1. How is the U.S. government supporting the United Nations Working Group on Arbitrary Detention’s condemnation of the Dominican Republic’s use of preventive detention and its complete disregard for the rule of law?

Last year, the UN’s Human Rights Council Working Group on Arbitrary Detention (WGAD) found that the Dominican government’s behavior in the case of former Attorney General Jean Rodríguez Sánchez violated Articles 3, 8, 9, 10 and 11 of the Universal Declaration of Human Rights and Articles 2, 9, 10 and 14 of the International Covenant on Civil and Human Rights.

The WGAD urged the Dominican government to “carry out a thorough and independent investigation” into the circumstances surrounding Rodríguez Sánchez’s arbitrary detention and “take appropriate measures against those responsible for the violation of his rights.” The Dominican government was given six months by the WGAD to take steps to address the violations raised in the WGAD’s decision, although the posture of the Public Ministry make it clear that they have no intent to do so.

Dominican judges and jurists, Members of the U.S. House of Representatives, and now the United Nations Human Rights Council have pointed out what is abundantly clear: the Dominican Republic’s anti-corruption investigations are rife with politicization and regularly violate due process rights.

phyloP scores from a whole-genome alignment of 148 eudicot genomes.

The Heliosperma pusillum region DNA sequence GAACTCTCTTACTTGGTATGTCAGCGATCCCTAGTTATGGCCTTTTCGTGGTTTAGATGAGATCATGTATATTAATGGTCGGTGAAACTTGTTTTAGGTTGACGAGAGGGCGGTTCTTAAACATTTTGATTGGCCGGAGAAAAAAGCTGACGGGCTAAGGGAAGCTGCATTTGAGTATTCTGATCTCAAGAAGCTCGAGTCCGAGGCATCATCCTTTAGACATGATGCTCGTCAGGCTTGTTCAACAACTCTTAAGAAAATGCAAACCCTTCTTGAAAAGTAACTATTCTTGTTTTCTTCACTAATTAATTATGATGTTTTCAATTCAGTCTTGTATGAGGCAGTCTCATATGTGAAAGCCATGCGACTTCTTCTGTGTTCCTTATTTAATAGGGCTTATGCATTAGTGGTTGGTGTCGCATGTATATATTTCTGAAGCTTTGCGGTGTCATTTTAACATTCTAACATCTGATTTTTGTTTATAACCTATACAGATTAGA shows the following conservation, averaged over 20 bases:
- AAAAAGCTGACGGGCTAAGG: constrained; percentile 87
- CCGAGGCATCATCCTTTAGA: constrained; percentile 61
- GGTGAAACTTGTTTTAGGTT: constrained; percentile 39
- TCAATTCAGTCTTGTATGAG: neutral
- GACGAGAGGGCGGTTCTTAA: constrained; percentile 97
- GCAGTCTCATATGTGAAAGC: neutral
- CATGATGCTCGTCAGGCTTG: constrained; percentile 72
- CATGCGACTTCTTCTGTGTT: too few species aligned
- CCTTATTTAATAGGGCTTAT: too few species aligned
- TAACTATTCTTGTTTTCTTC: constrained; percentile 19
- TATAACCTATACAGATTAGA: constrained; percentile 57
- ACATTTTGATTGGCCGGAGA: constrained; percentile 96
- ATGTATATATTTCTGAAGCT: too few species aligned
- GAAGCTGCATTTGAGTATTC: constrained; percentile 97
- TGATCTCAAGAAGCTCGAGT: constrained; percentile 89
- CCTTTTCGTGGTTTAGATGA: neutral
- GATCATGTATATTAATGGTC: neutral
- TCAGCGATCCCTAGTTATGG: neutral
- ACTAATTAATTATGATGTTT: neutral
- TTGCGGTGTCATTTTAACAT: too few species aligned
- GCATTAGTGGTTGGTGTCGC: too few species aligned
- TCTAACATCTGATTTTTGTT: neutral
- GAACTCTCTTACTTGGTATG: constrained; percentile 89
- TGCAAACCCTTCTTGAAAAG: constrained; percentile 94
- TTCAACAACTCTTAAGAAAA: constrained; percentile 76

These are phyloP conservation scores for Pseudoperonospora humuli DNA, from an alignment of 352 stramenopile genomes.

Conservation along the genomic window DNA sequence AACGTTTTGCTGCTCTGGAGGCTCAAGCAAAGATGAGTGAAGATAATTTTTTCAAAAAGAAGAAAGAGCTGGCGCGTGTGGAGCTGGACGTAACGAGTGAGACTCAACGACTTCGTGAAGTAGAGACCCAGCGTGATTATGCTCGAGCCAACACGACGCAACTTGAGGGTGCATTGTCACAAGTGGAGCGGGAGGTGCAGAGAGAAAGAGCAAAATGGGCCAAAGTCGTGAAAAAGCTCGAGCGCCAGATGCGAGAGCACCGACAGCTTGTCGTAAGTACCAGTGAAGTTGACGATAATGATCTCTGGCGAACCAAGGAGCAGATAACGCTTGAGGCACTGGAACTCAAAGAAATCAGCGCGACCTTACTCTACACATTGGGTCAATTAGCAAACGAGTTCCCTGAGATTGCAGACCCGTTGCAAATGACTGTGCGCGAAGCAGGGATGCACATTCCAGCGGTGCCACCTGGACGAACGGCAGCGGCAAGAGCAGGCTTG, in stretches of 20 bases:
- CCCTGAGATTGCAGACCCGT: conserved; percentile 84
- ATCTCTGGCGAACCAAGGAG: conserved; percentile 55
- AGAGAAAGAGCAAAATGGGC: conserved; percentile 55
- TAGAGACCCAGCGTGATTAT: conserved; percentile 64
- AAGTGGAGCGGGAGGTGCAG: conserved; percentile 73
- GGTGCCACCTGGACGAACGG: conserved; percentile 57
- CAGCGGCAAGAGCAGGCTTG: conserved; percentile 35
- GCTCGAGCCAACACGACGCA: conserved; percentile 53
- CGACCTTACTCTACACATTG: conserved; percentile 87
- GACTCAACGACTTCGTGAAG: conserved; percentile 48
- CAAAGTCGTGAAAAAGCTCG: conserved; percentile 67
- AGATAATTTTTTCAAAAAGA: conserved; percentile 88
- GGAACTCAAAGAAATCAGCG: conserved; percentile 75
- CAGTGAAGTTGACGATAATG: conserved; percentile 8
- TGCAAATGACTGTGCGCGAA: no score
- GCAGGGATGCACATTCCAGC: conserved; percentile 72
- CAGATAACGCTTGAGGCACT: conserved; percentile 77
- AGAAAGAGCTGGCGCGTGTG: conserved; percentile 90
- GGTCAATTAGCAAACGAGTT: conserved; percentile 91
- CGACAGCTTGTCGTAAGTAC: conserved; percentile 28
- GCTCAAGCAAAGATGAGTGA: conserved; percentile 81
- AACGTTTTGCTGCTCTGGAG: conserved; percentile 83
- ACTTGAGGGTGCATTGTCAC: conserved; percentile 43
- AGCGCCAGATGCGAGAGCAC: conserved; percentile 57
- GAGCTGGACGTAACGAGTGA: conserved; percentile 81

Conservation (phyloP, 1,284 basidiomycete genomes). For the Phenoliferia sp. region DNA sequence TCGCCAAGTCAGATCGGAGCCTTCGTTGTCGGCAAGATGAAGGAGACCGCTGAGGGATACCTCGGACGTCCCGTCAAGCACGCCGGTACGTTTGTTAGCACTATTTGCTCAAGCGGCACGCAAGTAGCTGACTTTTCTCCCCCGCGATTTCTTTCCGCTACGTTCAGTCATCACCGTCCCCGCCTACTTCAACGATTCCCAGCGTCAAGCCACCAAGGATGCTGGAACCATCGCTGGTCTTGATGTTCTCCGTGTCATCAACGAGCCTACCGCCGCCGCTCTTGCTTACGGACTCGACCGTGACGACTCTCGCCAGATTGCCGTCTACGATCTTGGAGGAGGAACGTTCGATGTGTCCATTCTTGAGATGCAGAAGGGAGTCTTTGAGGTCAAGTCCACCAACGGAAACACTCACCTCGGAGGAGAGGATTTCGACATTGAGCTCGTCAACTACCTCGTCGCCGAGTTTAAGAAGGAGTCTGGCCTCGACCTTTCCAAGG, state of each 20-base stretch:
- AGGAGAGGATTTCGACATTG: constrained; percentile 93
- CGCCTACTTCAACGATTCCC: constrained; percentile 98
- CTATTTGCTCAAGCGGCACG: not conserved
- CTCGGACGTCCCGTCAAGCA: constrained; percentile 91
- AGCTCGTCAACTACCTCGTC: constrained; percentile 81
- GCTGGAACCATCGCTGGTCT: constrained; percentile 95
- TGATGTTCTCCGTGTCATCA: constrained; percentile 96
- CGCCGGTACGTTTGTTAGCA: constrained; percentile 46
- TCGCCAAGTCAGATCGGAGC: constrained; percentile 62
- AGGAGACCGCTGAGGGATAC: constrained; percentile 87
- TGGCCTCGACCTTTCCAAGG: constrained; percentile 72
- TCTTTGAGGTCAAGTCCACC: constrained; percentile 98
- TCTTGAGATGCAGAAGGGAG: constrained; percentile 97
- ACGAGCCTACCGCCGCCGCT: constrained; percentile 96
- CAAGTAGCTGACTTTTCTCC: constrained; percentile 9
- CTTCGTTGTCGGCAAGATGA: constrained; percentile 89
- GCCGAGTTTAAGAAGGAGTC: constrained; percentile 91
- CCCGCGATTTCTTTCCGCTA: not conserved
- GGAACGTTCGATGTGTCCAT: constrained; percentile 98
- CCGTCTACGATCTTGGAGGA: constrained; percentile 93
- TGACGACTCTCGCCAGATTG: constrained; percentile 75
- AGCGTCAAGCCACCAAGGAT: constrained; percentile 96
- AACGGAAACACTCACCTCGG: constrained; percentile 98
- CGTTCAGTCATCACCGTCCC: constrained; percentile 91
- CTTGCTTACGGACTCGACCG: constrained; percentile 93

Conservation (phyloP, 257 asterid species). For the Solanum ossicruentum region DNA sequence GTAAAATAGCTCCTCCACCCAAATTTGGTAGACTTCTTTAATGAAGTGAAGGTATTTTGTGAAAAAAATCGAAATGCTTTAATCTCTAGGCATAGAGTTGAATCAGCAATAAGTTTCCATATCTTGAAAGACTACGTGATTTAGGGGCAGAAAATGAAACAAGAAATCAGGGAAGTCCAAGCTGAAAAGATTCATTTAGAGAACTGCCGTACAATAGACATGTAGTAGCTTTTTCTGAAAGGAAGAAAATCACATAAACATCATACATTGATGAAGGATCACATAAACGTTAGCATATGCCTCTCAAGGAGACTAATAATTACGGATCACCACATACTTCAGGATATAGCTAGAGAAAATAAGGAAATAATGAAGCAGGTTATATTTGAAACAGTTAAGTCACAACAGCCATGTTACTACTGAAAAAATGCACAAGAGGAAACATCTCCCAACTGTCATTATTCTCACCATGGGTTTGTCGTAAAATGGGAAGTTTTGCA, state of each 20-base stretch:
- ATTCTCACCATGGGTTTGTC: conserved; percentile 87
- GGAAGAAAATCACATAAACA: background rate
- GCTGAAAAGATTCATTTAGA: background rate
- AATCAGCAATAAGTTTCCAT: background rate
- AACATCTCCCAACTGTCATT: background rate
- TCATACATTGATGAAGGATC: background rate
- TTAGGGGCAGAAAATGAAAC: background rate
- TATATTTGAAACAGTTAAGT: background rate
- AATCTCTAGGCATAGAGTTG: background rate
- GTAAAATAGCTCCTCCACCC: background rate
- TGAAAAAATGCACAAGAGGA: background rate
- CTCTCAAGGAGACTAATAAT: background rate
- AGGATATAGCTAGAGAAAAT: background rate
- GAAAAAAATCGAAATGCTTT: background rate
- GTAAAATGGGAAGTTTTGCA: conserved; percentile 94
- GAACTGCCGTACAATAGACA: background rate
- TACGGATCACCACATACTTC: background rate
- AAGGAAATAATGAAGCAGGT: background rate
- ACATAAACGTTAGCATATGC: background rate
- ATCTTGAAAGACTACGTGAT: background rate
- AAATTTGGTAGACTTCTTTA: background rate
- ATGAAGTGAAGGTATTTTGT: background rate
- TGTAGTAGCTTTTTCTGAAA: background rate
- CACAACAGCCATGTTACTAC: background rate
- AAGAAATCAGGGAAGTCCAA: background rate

The UN’s six-month window granted to the Dominican government to address these issues is rapidly closing, and they have made it abundantly clear that they have no intention to take the WGAD’s report seriously. The U.S. government needs to reinforce the mandate of the Human Rights Council and support a country visit from the WGAD.

  1. What is the U.S. government doing to address the Dominican Republic’s problems with human trafficking and forced labor?

In addition to its preventive detention crisis, the Dominican Republic has serious problems with human trafficking and forced labor which progressive labor advocates compare to “modern day slavery.”

There are stark reports about the dire living conditions for these exploited workers, often without electricity and running water, when they’re forced to work for 12 to 14 hours for less than $2 a day.

On a related front, the DR was recently downgraded to the Tier 2 Watch List in the U.S. State Departments 2023 Trafficking in Persons report.  Justifying the downgrade, the State Department noted the Abinader government “investigated and prosecuted fewer traffickers” and “systematically and persistently failed to equitably screen vulnerable migrant or undocumented populations and refer identified victims to services and did not provide these groups justice in trafficking crimes.”

There is an overwhelming body of evidence detailing human rights violations, abuses and systemic issues plaguing the Dominican Republic. The supreme disregard for citizen security must be thoroughly investigated by the U.S. government, as it is more than likely that U.S. nationals are impacted by the Dominican government’s blatant disregard for human rights.